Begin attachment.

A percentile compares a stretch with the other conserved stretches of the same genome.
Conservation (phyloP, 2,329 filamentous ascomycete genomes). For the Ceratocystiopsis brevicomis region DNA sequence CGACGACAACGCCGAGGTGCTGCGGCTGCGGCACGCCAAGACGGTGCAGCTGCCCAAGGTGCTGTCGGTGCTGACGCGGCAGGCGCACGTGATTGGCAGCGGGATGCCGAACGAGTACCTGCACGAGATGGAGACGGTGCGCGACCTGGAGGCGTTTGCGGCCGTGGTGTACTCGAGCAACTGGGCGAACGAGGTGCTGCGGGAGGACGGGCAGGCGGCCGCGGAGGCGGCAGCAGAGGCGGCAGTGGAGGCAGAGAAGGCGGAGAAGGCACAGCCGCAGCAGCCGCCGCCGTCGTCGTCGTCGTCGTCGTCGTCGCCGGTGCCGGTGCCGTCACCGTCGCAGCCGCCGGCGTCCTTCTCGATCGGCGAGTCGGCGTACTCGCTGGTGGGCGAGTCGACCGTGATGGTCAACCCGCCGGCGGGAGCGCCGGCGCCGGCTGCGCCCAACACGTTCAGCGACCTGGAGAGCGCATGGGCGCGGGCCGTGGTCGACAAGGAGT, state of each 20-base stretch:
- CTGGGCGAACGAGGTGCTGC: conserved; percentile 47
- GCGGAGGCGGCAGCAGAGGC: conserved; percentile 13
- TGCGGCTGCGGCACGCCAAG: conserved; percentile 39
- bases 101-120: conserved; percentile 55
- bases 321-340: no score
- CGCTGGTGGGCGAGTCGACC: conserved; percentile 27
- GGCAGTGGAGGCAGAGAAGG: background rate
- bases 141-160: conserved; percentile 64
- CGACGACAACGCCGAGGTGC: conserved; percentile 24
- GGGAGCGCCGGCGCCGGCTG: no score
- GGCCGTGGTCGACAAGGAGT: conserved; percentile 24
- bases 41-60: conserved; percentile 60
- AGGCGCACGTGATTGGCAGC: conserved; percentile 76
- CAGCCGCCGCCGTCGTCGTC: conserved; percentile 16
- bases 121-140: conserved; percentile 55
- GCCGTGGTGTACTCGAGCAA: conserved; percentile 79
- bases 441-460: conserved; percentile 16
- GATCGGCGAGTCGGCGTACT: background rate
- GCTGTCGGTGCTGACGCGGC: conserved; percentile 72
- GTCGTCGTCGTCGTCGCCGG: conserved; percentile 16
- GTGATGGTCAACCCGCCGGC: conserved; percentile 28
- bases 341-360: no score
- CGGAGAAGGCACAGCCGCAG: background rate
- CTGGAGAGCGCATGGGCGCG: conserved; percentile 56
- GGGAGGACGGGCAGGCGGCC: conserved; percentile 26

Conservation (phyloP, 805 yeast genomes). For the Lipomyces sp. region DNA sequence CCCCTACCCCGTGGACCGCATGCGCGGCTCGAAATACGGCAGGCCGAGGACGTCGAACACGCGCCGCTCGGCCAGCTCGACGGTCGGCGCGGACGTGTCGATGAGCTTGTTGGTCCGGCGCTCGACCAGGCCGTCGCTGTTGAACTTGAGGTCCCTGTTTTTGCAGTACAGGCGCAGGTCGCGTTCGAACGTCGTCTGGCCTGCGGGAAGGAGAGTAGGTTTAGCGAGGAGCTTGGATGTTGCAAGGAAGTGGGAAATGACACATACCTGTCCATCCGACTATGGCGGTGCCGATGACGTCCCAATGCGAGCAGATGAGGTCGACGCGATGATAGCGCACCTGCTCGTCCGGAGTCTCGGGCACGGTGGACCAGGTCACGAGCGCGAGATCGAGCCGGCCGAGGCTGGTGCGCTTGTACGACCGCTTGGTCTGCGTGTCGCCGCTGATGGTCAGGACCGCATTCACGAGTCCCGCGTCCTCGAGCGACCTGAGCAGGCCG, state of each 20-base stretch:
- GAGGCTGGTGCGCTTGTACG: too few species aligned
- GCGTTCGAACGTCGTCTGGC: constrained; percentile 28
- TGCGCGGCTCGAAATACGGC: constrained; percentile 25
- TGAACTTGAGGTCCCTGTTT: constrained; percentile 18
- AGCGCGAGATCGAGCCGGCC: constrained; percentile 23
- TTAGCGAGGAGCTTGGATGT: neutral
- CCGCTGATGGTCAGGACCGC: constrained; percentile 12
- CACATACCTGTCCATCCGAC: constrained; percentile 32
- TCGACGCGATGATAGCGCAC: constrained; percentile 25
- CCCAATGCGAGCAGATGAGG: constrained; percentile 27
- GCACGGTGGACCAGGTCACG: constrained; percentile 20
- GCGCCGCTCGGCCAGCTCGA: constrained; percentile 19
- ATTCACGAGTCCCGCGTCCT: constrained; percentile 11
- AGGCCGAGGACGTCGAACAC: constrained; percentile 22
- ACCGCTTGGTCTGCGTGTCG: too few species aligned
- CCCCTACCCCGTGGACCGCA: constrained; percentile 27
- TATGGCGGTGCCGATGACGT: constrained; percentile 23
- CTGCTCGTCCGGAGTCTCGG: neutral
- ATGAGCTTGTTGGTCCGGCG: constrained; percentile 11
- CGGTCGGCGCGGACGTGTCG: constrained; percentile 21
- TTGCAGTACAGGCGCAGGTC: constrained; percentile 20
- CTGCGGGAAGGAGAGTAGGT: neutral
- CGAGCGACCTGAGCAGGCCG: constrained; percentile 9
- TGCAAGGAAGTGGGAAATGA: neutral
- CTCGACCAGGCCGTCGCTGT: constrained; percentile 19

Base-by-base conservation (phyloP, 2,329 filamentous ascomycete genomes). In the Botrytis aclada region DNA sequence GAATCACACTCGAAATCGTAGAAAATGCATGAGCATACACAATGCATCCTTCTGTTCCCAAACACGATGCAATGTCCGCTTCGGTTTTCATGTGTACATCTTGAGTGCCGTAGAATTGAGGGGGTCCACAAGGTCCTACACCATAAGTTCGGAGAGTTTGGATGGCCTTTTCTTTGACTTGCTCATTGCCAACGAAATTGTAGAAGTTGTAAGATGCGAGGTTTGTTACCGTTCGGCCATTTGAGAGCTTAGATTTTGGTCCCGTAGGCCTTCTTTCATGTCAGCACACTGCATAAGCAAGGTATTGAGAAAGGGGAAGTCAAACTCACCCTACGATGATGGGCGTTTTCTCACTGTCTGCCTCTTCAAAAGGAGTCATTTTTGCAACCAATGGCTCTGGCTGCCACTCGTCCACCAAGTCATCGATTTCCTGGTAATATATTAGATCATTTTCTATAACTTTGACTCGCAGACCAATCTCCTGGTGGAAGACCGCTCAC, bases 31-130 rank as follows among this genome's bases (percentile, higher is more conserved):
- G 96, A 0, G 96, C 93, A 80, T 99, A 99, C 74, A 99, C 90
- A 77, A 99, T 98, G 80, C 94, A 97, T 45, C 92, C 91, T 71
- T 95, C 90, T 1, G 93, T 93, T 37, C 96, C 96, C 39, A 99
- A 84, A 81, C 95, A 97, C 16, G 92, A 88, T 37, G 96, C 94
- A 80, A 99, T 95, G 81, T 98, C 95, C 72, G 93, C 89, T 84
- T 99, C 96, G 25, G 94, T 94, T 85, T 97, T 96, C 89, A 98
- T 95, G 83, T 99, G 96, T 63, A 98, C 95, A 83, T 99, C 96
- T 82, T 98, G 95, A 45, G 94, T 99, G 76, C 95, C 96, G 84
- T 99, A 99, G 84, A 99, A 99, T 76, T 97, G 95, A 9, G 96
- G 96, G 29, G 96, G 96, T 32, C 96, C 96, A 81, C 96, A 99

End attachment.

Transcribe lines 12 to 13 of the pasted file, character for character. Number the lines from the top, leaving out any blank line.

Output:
- GGGAGCGCCGGCGCCGGCTG: no score
- GGCCGTGGTCGACAAGGAGT: conserved; percentile 24